from the get go, this book tapped into my earliest of food memories, the family tables that shaped my life. about a paragraph in, i looked up and closed two dampish eyes (i am a major
weeper). first, it brought me back to sitting at my childhood family table with my mom, dad, sister and brother. our meals, our laughter, our ups and downs... growing up with mom's famous lasagna, waffles.every.weekend, steak dinners, tuna casserole (oh i need to make that again!). my dad unequivocally teaching me the art of food experimentation (close your eyes lindsey and taste this!)
secondly, it took me back to my "grandma.on.the.farm's" family table. my grandma dorothy canning everything from her huge garden; i can still taste her peaches on my tongue; her rolls were made by hand with local lard (cinnamon rolls were the very best); my favorite job was picking fresh beans from her garden for dinner (and eating them raw of course); she was the first person i had ever known to make homemade salad dressing (because my grandpa tom hated "that crap in the bottle").
thirdly, i traveled back to my aunt valerie's family table and my "grandma.on.the.lake's" family table where emil and millie inspired us to make and eat kolachki, potica, cream sausage, beet salad, cucumber salad, and crab dip with endless fruit-veggie-cracker spreads - the mullies kitchen sits in the footprint of their quaint cottage i miss almost everyday.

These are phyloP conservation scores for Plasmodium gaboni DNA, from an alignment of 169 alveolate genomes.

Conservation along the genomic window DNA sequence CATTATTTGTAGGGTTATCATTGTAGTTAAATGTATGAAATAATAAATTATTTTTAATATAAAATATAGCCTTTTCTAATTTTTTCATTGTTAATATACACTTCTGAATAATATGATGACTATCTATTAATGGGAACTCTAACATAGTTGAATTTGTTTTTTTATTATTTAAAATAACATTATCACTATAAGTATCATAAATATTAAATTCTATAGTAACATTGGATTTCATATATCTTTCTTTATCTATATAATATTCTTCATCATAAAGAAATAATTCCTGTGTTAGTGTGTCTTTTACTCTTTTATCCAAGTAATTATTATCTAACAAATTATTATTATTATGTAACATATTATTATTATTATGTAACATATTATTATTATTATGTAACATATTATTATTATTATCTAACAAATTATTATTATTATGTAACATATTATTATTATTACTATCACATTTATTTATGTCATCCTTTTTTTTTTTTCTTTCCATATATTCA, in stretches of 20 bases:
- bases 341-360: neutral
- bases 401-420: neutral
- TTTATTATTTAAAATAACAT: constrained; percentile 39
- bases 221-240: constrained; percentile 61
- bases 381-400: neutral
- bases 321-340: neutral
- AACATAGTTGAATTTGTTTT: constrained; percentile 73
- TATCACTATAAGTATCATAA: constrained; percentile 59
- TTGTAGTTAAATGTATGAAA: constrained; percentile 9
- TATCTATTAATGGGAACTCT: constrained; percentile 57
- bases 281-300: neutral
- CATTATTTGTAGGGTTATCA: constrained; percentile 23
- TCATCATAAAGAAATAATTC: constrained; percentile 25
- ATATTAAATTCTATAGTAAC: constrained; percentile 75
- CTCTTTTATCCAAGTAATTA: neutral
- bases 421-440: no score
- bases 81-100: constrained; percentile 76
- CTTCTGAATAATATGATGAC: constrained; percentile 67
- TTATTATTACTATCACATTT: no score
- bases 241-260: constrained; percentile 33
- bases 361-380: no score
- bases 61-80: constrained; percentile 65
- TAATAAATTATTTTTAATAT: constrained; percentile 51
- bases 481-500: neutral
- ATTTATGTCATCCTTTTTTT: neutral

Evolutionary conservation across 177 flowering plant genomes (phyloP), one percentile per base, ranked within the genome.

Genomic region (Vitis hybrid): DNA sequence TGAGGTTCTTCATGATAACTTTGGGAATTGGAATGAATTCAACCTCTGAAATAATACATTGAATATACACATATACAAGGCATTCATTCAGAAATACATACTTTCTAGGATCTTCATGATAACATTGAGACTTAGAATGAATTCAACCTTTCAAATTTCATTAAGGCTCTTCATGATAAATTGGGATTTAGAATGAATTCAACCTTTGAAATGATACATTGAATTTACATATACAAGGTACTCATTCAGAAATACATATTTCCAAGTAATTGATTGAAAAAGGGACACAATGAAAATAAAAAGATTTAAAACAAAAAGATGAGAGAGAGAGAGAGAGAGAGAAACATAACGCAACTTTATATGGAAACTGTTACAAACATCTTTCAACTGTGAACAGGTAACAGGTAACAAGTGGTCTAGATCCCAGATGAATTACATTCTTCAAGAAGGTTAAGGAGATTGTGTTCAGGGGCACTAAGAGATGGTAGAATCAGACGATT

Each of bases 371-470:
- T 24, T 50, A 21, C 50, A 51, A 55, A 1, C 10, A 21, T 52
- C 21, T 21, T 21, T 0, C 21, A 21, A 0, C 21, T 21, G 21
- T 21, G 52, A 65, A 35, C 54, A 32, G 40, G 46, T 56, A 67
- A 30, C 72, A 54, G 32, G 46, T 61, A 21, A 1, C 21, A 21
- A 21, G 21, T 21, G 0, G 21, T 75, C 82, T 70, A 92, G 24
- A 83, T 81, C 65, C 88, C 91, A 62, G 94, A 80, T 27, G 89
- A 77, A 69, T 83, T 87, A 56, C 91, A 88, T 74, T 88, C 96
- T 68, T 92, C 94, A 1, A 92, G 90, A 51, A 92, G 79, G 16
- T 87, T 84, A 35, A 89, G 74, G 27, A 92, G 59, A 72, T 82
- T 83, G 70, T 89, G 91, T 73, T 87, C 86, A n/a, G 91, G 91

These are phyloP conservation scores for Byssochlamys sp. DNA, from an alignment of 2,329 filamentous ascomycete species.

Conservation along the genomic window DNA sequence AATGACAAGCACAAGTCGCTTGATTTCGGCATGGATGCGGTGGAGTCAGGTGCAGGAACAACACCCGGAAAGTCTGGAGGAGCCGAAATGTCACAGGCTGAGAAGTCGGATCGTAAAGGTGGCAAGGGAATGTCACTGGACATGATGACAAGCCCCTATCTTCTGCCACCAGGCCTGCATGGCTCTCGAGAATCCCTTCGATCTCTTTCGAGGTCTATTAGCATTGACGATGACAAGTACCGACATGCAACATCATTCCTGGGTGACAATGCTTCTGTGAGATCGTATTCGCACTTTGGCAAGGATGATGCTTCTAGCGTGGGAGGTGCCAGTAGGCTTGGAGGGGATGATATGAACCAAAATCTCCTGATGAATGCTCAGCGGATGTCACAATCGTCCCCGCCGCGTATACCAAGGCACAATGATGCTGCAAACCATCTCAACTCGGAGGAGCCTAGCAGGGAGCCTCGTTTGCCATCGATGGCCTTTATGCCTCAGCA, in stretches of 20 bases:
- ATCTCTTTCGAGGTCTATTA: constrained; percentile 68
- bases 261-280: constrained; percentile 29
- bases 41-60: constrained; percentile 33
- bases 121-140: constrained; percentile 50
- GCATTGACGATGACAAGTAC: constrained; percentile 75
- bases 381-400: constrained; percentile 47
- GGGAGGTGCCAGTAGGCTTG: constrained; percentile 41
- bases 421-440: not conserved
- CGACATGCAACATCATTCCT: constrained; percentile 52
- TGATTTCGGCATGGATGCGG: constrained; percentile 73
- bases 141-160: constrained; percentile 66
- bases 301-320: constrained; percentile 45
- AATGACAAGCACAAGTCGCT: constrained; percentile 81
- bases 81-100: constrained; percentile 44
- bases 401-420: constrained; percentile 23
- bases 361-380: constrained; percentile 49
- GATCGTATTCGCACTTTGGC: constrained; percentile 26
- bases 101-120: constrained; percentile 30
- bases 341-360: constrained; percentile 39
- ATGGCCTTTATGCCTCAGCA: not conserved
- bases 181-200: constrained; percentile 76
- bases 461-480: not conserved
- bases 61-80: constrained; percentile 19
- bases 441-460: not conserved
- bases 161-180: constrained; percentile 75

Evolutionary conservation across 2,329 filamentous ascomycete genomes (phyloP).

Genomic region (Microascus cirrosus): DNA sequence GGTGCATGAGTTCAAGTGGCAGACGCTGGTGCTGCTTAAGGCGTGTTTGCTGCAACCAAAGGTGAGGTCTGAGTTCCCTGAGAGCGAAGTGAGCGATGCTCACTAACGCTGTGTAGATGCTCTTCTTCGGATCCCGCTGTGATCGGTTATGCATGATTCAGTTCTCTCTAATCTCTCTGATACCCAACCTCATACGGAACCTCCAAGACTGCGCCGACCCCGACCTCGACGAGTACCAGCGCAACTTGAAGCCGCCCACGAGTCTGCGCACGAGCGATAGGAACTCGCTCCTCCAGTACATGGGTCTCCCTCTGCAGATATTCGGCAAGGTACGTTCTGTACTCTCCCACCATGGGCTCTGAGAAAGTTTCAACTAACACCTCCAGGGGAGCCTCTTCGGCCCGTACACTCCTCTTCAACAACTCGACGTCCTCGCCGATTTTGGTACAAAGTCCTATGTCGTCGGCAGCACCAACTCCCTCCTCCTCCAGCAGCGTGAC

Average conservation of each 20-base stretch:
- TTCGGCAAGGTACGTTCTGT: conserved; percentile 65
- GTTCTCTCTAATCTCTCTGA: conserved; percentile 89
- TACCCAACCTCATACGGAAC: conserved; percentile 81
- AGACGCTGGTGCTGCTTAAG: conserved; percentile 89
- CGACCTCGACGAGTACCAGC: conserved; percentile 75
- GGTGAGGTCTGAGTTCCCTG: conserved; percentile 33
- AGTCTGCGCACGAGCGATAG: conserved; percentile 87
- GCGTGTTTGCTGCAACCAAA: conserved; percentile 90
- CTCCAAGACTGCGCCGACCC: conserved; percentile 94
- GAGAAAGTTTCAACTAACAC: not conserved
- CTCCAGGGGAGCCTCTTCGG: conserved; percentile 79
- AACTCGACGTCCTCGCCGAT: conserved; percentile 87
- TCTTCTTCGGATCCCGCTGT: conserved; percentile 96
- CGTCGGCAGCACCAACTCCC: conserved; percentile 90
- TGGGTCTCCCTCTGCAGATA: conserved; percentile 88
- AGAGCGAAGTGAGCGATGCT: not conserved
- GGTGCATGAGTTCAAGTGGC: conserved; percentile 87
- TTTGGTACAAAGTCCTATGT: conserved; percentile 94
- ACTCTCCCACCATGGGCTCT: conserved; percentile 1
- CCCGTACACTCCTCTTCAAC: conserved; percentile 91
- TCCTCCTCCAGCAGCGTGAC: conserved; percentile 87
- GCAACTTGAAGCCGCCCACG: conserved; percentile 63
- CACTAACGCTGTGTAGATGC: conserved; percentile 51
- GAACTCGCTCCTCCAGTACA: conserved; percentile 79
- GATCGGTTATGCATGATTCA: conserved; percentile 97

ooooohhhh the memories of these family tables and all who dined together with us!
this cookbook successfully wove together my past, present and future kitchens: memories of cooking and eating as a child, teenager, adult, wife and mom well into 14 years of marriage and a family food change. all of it swirling together with my current daydreams of my children (all grown up) cooking in their own kitchens and coming back home to me.
what kind of food memories will i leave in my children as my mother and grandmothers have given to me? will mac, abbie and tommy wax poetic about dishes from their childhood and request recipes to make over and over again?
so i just asked them: "what are your favorite dishes that i make?
mac: "the dish you made last night and homemade pizza"
tommy: "taco nachos with cheese"
abbie: "homemade pizza, taco nachos, ribs, the cheesy pasta we had last night and smoothies."
honest food sophistication.
gulp. i'm in the process RIGHT NOW of forging their food memories. i've made plenty of mouth watering dishes for the kids (+ plenty of thumbs down meals) but perhaps i haven't made any dishes often